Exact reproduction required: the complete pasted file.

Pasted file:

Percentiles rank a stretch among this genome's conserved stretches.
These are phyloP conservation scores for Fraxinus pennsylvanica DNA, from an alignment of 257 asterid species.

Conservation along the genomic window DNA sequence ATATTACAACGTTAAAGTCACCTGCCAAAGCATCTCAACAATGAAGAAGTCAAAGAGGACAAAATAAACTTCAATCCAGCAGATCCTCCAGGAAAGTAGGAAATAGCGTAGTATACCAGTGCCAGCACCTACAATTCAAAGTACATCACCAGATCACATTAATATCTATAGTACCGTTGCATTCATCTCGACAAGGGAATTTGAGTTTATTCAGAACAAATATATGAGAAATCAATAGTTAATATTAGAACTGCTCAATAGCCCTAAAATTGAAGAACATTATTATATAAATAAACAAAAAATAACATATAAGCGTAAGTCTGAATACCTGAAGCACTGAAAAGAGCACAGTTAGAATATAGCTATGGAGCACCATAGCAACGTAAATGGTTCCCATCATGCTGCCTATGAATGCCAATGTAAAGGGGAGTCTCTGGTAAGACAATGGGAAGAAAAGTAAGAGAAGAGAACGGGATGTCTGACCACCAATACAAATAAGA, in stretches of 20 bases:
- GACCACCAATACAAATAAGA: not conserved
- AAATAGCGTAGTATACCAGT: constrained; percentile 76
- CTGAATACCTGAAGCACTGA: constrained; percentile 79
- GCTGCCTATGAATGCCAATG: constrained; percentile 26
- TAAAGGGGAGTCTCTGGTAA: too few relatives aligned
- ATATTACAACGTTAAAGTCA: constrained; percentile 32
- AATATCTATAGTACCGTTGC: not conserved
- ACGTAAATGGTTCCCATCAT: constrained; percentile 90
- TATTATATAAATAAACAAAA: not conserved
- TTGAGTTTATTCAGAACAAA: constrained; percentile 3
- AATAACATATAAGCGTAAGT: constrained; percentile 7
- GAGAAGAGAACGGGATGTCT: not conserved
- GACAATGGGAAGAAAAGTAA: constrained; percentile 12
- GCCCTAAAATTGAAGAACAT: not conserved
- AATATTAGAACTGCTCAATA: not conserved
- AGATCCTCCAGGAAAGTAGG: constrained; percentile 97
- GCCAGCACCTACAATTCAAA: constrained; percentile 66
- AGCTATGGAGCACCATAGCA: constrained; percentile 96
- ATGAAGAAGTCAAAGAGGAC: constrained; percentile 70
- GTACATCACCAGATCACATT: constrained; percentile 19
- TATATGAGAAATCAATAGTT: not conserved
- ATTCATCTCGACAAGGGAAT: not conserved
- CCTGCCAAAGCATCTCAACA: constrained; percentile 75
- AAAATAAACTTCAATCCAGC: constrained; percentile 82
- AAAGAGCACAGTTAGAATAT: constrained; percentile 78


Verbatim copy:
Percentiles rank a stretch among this genome's conserved stretches.
These are phyloP conservation scores for Fraxinus pennsylvanica DNA, from an alignment of 257 asterid species.

Conservation along the genomic window DNA sequence ATATTACAACGTTAAAGTCACCTGCCAAAGCATCTCAACAATGAAGAAGTCAAAGAGGACAAAATAAACTTCAATCCAGCAGATCCTCCAGGAAAGTAGGAAATAGCGTAGTATACCAGTGCCAGCACCTACAATTCAAAGTACATCACCAGATCACATTAATATCTATAGTACCGTTGCATTCATCTCGACAAGGGAATTTGAGTTTATTCAGAACAAATATATGAGAAATCAATAGTTAATATTAGAACTGCTCAATAGCCCTAAAATTGAAGAACATTATTATATAAATAAACAAAAAATAACATATAAGCGTAAGTCTGAATACCTGAAGCACTGAAAAGAGCACAGTTAGAATATAGCTATGGAGCACCATAGCAACGTAAATGGTTCCCATCATGCTGCCTATGAATGCCAATGTAAAGGGGAGTCTCTGGTAAGACAATGGGAAGAAAAGTAAGAGAAGAGAACGGGATGTCTGACCACCAATACAAATAAGA, in stretches of 20 bases:
- GACCACCAATACAAATAAGA: not conserved
- AAATAGCGTAGTATACCAGT: constrained; percentile 76
- CTGAATACCTGAAGCACTGA: constrained; percentile 79
- GCTGCCTATGAATGCCAATG: constrained; percentile 26
- TAAAGGGGAGTCTCTGGTAA: too few relatives aligned
- ATATTACAACGTTAAAGTCA: constrained; percentile 32
- AATATCTATAGTACCGTTGC: not conserved
- ACGTAAATGGTTCCCATCAT: constrained; percentile 90
- TATTATATAAATAAACAAAA: not conserved
- TTGAGTTTATTCAGAACAAA: constrained; percentile 3
- AATAACATATAAGCGTAAGT: constrained; percentile 7
- GAGAAGAGAACGGGATGTCT: not conserved
- GACAATGGGAAGAAAAGTAA: constrained; percentile 12
- GCCCTAAAATTGAAGAACAT: not conserved
- AATATTAGAACTGCTCAATA: not conserved
- AGATCCTCCAGGAAAGTAGG: constrained; percentile 97
- GCCAGCACCTACAATTCAAA: constrained; percentile 66
- AGCTATGGAGCACCATAGCA: constrained; percentile 96
- ATGAAGAAGTCAAAGAGGAC: constrained; percentile 70
- GTACATCACCAGATCACATT: constrained; percentile 19
- TATATGAGAAATCAATAGTT: not conserved
- ATTCATCTCGACAAGGGAAT: not conserved
- CCTGCCAAAGCATCTCAACA: constrained; percentile 75
- AAAATAAACTTCAATCCAGC: constrained; percentile 82
- AAAGAGCACAGTTAGAATAT: constrained; percentile 78